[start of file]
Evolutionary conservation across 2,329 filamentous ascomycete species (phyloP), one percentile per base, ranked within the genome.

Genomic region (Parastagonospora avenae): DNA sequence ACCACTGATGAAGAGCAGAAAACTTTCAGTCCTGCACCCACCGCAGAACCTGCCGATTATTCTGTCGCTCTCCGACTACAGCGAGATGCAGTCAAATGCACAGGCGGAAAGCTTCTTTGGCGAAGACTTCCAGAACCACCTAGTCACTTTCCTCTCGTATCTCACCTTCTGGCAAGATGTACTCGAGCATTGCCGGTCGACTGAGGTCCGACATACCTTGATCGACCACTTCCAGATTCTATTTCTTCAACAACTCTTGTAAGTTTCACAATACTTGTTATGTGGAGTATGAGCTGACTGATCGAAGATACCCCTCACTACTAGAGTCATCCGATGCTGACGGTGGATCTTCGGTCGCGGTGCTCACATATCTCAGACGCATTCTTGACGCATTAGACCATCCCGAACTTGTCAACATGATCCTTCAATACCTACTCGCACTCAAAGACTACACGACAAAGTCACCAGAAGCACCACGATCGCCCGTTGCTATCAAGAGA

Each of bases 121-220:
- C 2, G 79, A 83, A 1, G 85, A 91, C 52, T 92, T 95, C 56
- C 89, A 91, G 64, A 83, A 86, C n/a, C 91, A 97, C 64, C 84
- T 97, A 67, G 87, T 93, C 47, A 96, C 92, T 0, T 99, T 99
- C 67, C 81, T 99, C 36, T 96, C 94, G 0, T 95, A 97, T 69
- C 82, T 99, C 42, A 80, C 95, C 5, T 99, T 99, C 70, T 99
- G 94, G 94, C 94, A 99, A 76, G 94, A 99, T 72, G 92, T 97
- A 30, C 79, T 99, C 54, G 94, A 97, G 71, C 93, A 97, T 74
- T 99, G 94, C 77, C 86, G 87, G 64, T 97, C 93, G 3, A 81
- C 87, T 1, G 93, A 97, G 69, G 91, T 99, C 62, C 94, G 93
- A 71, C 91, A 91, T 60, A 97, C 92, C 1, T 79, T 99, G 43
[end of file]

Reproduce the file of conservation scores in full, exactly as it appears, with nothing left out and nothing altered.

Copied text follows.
Evolutionary conservation across 2,329 filamentous ascomycete species (phyloP), one percentile per base, ranked within the genome.

Genomic region (Parastagonospora avenae): DNA sequence ACCACTGATGAAGAGCAGAAAACTTTCAGTCCTGCACCCACCGCAGAACCTGCCGATTATTCTGTCGCTCTCCGACTACAGCGAGATGCAGTCAAATGCACAGGCGGAAAGCTTCTTTGGCGAAGACTTCCAGAACCACCTAGTCACTTTCCTCTCGTATCTCACCTTCTGGCAAGATGTACTCGAGCATTGCCGGTCGACTGAGGTCCGACATACCTTGATCGACCACTTCCAGATTCTATTTCTTCAACAACTCTTGTAAGTTTCACAATACTTGTTATGTGGAGTATGAGCTGACTGATCGAAGATACCCCTCACTACTAGAGTCATCCGATGCTGACGGTGGATCTTCGGTCGCGGTGCTCACATATCTCAGACGCATTCTTGACGCATTAGACCATCCCGAACTTGTCAACATGATCCTTCAATACCTACTCGCACTCAAAGACTACACGACAAAGTCACCAGAAGCACCACGATCGCCCGTTGCTATCAAGAGA

Each of bases 121-220:
- C 2, G 79, A 83, A 1, G 85, A 91, C 52, T 92, T 95, C 56
- C 89, A 91, G 64, A 83, A 86, C n/a, C 91, A 97, C 64, C 84
- T 97, A 67, G 87, T 93, C 47, A 96, C 92, T 0, T 99, T 99
- C 67, C 81, T 99, C 36, T 96, C 94, G 0, T 95, A 97, T 69
- C 82, T 99, C 42, A 80, C 95, C 5, T 99, T 99, C 70, T 99
- G 94, G 94, C 94, A 99, A 76, G 94, A 99, T 72, G 92, T 97
- A 30, C 79, T 99, C 54, G 94, A 97, G 71, C 93, A 97, T 74
- T 99, G 94, C 77, C 86, G 87, G 64, T 97, C 93, G 3, A 81
- C 87, T 1, G 93, A 97, G 69, G 91, T 99, C 62, C 94, G 93
- A 71, C 91, A 91, T 60, A 97, C 92, C 1, T 79, T 99, G 43